The anxiety in the detective's face grew plainer, it almost gave him the air of being unnerved; and he said quickly, in a jerky voice: "Yes, and I know his way of acting too. During the last ten years I have learnt to unravel his intrigues--to understand and anticipate his manoeuvres ... Oh, his is a clever system! ... Instead of lying low, as you'd expect, he attacks his opponent ... openly ... He confuses him--at least, he tries to." He smiled a half-confident, a half-doubtful smile, "It is a mass of entangled, mysterious combinations. I've been caught in them myself again and again. You smile?"
"It interests me so," said the Duke, in a tone of apology.
"Oh, it interests me," said Guerchard, with a snarl. "But this time I see my way clearly. No more tricks--no more secret paths ... We're fighting in the light of day." He paused, and said in a clear, sneering voice, "Lupin has pluck, perhaps, but it's only thief's pluck."
"Oh, is it?" said the Duke sharply, and there was a sudden faint glitter in his eyes.
"Yes; rogues have very poor qualities," sneered Guerchard.
"One can't have everything," said the Duke quietly; but his languid air had fallen from him.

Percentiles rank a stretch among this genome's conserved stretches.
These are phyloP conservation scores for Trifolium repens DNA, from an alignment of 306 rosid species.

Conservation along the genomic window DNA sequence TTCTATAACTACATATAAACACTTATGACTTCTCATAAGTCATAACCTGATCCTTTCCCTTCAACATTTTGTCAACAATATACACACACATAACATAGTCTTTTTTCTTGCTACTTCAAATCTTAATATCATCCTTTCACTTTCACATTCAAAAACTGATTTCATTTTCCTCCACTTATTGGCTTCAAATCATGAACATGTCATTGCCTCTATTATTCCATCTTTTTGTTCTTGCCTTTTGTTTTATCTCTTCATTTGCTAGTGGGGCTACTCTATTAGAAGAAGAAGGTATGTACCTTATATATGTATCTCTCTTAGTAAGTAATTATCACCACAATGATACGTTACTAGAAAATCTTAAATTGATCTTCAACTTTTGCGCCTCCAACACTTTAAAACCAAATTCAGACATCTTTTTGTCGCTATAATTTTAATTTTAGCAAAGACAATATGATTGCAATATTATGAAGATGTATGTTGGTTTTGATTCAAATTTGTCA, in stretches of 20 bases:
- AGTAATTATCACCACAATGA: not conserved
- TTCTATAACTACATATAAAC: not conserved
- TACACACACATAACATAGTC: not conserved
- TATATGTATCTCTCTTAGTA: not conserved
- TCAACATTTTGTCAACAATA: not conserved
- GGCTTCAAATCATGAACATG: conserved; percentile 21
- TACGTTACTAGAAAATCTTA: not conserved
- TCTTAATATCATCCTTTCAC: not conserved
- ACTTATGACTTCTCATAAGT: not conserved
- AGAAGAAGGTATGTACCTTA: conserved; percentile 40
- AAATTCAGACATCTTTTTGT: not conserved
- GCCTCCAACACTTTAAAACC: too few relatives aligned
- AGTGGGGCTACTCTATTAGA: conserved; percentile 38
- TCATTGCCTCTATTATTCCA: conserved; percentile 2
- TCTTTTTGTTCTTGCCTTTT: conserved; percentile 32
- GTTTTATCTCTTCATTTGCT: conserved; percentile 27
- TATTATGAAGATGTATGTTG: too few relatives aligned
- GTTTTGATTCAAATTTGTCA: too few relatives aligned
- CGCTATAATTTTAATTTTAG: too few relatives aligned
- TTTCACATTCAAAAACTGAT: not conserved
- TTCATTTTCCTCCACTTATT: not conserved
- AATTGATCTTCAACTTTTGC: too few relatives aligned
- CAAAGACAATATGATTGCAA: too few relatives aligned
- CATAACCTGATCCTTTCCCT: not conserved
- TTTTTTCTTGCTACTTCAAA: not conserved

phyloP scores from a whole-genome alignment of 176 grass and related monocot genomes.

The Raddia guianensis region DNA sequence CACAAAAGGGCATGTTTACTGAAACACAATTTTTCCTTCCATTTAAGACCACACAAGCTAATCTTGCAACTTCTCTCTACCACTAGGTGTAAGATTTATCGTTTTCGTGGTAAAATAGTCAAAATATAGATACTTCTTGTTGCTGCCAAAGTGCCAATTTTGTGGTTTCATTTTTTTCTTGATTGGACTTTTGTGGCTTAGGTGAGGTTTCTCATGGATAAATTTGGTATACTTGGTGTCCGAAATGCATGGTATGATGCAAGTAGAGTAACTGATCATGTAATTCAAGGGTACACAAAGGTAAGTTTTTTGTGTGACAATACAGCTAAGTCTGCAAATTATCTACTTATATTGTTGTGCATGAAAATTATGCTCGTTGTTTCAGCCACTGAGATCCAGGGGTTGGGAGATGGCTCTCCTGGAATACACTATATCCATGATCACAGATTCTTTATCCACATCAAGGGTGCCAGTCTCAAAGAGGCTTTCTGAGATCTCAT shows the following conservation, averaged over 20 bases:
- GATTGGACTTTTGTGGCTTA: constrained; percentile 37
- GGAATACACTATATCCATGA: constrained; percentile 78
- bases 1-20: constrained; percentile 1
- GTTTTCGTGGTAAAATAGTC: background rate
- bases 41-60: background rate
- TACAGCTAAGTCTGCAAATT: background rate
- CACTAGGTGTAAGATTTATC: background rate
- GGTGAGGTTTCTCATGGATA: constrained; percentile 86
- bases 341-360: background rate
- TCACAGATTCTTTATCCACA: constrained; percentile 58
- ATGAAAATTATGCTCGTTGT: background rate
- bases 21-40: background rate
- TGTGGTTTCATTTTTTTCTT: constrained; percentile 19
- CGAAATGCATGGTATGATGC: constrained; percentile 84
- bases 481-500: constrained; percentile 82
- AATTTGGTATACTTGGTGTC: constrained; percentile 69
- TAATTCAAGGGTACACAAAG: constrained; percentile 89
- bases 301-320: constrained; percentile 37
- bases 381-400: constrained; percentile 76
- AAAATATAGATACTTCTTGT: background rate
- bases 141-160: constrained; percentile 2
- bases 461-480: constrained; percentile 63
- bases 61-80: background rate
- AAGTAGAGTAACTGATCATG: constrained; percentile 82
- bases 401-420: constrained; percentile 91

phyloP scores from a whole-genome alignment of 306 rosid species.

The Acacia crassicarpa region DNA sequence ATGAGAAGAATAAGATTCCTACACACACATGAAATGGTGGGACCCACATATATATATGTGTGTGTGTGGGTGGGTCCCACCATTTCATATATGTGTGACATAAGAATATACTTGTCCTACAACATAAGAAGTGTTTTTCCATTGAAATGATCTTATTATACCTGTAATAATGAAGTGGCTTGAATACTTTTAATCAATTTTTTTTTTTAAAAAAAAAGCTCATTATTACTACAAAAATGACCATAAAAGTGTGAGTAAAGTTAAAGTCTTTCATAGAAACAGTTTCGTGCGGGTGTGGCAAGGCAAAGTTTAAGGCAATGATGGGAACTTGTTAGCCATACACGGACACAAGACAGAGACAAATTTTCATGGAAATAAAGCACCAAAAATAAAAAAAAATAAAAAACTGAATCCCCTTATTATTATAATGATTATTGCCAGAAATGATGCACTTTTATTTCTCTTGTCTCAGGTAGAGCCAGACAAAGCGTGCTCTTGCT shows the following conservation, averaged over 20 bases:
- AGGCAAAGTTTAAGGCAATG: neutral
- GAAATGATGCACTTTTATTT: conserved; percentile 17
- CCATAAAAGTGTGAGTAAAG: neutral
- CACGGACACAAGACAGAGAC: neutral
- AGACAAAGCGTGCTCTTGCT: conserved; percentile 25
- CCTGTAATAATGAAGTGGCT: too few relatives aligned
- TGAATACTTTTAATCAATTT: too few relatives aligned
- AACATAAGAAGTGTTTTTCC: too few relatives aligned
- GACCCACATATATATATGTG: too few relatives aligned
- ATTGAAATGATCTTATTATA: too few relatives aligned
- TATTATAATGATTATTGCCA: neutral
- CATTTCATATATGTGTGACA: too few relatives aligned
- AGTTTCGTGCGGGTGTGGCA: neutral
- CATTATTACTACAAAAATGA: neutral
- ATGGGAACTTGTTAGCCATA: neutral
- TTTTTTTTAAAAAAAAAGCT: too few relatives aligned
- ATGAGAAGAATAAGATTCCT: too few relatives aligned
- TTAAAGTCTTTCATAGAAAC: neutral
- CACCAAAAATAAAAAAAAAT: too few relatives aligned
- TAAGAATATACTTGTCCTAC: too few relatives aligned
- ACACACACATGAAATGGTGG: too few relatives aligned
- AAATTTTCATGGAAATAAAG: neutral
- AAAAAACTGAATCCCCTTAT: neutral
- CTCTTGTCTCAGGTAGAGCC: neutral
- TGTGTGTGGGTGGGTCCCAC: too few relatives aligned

"Their ambushes, their attacks, their fine tactics aren't up to much," said Guerchard, smiling contemptuously.
"You go a trifle too far, I think," said the Duke, smiling with equal contempt.
They looked one another in the eyes with a long, lingering look. They had suddenly the air of fencers who have lost their tempers, and are twisting the buttons off their foils.
"Not a bit of it, your Grace," said Guerchard; and his voice lingered on the words "your Grace" with a contemptuous stress. "This famous Lupin is immensely overrated."
"However, he has done some things which aren't half bad," said the Duke, with his old charming smile.
He had the air of a duelist drawing his blade lovingly through his fingers before he falls to.